Tribalism or Coalitional Instincts is closely connected to the concept of in/out-groups. Coalitional instincts drive humans to act in ways which cause them join, support, defend, and maintain their membership in various coalitions that are defined by sharing a common identity. An illustrative example can be found in A Fable of Science and Politics.
The primary function that drove the evolution of coalitions is the amplification of the power of its members in conflicts with non-members. This function explains a number of otherwise puzzling phenomena. For example, ancestrally, if you had no coalition you were nakedly at the mercy of everyone else, so the instinct to belong to a coalition has urgency, preexisting and superseding any policy-driven basis for membership. This is why group beliefs are free to be so weird. [...]
... to earn membership in a group you must send signals that clearly indicate that you differentially support it, compared to rival groups. Hence, optimal weighting of beliefs and communications in the individual mind will make it feel good to think and express content conforming to and flattering to one’s group’s shared beliefs and to attack and misrepresent rival groups. The more biased away from neutral truth, the better the communication functions to affirm coalitional identity, generating polarization in excess of actual policy disagreements. Communications of practical and functional truths are generally useless as differential signals, because any honest person might say them regardless of coalitional loyalty. In contrast, unusual, exaggerated beliefs [...] are unlikely to be said except as expressive of identity, because there is no external reality to motivate nonmembers to speak absurdities.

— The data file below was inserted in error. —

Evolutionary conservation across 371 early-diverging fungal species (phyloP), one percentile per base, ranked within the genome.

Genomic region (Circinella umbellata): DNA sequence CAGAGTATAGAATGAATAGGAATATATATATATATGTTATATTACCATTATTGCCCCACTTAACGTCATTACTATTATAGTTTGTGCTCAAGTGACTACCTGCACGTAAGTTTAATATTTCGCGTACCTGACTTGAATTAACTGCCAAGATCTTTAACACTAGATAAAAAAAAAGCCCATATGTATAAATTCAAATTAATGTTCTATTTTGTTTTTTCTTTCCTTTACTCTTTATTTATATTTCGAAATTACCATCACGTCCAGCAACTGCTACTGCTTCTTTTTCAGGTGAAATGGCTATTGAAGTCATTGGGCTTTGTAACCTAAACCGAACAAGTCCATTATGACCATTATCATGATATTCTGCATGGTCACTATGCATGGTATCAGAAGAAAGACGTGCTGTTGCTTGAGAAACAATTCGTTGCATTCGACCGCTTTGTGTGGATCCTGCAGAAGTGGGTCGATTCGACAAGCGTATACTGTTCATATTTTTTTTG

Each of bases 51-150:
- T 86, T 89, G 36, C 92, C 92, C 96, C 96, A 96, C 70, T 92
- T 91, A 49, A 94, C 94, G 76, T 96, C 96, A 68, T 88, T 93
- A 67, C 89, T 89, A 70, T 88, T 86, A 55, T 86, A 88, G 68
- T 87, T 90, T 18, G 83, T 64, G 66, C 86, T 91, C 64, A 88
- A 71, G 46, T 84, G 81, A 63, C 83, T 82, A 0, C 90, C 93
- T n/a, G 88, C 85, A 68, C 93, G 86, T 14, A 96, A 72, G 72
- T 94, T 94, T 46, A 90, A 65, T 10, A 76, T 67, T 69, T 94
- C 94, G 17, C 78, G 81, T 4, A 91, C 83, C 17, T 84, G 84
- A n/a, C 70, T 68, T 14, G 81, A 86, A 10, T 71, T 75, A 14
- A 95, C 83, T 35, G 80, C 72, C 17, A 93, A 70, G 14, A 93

-- John Tooby, "Coalitional Instincts"
Humans interact in dense social networks, and this poses a problem for bystanders when conflicts arise: which side, if any, to support. Choosing sides is a difficult strategic problem because the outcome of a conflict critically depends on which side other bystanders support. One strategy is siding with the higher status disputant, which can allow bystanders to coordinate with one another to take the same side, reducing fighting costs. However, this strategy carries the cost of empowering high-status individuals to exploit others. A second possible strategy is choosing sides based on preexisting relationships. This strategy balances power but carries another cost: Bystanders choose different sides, and this discoordination causes escalated conflicts and high fighting costs. We propose that moral cognition is designed to manage both of these problems by implementing a dynamic coordination strategy in which bystanders coordinate side-taking based on a public signal derived from disputants’ actions rather than their identities. By focusing on disputants’ actions, bystanders can dynamically change which individuals they support across different disputes, simultaneously solving the problems of coordination and exploitation.
-- Peter DeScioli & Robert Kurzban, " A Solution to the Mysteries of Morality"